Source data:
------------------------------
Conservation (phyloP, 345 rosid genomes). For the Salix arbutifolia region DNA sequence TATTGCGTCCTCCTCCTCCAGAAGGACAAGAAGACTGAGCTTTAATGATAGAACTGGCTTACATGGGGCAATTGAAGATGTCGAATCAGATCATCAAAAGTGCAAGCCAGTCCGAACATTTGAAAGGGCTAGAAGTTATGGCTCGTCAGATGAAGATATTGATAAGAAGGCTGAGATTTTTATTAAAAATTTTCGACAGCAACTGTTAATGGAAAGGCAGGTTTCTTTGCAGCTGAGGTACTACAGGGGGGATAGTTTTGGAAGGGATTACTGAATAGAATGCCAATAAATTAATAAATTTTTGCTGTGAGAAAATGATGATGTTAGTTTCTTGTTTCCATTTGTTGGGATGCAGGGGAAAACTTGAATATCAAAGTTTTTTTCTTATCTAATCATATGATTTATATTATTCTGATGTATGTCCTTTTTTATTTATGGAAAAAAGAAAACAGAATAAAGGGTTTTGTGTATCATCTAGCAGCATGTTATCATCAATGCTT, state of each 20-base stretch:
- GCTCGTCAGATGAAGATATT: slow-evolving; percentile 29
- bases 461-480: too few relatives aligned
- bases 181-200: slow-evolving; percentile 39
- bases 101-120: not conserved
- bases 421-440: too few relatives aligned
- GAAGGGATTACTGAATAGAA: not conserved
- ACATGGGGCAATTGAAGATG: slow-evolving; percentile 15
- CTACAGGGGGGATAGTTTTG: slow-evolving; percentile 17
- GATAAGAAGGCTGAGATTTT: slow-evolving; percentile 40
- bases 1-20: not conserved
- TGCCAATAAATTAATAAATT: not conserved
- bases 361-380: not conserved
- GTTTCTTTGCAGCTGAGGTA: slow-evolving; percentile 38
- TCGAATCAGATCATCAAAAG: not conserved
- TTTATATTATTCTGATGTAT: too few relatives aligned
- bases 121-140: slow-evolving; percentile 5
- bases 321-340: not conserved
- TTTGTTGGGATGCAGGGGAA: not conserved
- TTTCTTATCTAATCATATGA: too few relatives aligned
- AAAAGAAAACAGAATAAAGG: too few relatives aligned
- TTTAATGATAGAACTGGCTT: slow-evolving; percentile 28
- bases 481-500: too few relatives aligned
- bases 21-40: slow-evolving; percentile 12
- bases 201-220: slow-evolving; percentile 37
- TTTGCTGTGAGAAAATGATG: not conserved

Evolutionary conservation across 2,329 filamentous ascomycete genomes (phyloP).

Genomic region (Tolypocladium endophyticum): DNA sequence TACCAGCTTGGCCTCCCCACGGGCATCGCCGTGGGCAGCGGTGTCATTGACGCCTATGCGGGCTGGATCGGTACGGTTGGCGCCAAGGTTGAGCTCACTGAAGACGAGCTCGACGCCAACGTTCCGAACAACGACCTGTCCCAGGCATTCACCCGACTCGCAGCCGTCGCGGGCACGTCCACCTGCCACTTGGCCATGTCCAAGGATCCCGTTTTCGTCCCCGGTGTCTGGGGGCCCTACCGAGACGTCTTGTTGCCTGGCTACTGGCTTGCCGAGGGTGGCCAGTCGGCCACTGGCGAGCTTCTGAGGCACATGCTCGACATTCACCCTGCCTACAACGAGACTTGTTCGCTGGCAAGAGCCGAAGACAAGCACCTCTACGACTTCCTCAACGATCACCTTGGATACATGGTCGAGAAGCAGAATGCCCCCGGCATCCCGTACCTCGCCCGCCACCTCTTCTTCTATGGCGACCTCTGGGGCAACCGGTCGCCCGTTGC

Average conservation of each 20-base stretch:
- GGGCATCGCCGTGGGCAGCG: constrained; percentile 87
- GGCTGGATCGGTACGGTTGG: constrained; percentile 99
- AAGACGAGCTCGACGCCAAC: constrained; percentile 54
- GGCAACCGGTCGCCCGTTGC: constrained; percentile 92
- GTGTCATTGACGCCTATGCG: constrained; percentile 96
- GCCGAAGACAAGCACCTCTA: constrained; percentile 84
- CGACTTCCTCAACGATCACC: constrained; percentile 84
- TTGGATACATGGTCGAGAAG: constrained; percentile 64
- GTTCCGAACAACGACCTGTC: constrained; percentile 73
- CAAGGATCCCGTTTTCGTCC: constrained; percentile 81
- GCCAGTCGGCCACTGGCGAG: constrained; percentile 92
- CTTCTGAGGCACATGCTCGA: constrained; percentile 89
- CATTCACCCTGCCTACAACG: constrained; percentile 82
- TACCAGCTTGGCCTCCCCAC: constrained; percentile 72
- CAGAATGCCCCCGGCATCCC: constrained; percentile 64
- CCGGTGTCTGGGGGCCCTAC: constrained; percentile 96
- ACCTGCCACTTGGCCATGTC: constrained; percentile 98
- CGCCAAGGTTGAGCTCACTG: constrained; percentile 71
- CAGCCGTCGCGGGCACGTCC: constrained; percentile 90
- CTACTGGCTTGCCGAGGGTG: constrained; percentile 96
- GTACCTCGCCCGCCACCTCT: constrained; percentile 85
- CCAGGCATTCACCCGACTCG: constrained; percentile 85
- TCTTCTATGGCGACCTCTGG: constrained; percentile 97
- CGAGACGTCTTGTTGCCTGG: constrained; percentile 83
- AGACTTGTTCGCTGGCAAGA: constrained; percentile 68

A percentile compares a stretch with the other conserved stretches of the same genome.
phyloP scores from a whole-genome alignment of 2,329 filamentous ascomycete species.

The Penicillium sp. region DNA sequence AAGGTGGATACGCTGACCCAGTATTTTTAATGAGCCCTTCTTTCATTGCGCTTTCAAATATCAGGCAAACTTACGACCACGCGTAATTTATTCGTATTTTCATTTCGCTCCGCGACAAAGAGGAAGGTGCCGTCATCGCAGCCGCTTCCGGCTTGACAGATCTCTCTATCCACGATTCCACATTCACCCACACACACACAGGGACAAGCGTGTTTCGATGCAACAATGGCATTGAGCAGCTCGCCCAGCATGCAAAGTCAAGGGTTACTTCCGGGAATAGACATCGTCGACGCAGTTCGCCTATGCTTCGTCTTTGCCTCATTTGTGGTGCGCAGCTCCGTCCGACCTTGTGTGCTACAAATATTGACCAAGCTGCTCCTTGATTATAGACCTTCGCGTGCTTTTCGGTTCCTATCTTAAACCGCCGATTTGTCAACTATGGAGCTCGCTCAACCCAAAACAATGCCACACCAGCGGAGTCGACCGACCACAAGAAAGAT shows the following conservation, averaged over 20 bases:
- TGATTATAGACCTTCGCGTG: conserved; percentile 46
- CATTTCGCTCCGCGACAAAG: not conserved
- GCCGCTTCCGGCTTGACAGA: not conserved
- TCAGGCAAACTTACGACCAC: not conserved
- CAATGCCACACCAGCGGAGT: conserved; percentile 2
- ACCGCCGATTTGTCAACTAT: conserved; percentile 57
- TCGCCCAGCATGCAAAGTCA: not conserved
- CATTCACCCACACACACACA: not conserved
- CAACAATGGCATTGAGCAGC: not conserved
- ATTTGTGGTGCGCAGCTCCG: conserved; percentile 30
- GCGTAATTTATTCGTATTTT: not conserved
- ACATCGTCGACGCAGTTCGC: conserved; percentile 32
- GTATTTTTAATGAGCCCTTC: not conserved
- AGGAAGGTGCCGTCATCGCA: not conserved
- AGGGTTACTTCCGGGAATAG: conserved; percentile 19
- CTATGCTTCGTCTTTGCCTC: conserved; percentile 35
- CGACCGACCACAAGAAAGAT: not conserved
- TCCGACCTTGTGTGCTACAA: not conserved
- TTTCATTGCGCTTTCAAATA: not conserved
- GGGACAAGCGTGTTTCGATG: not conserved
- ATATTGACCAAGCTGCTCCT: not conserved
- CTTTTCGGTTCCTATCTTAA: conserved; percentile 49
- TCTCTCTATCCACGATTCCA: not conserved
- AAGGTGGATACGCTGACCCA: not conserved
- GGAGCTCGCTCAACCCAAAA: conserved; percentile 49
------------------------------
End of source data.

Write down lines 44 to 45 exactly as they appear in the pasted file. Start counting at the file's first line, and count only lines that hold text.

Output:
- CAGAATGCCCCCGGCATCCC: constrained; percentile 64
- CCGGTGTCTGGGGGCCCTAC: constrained; percentile 96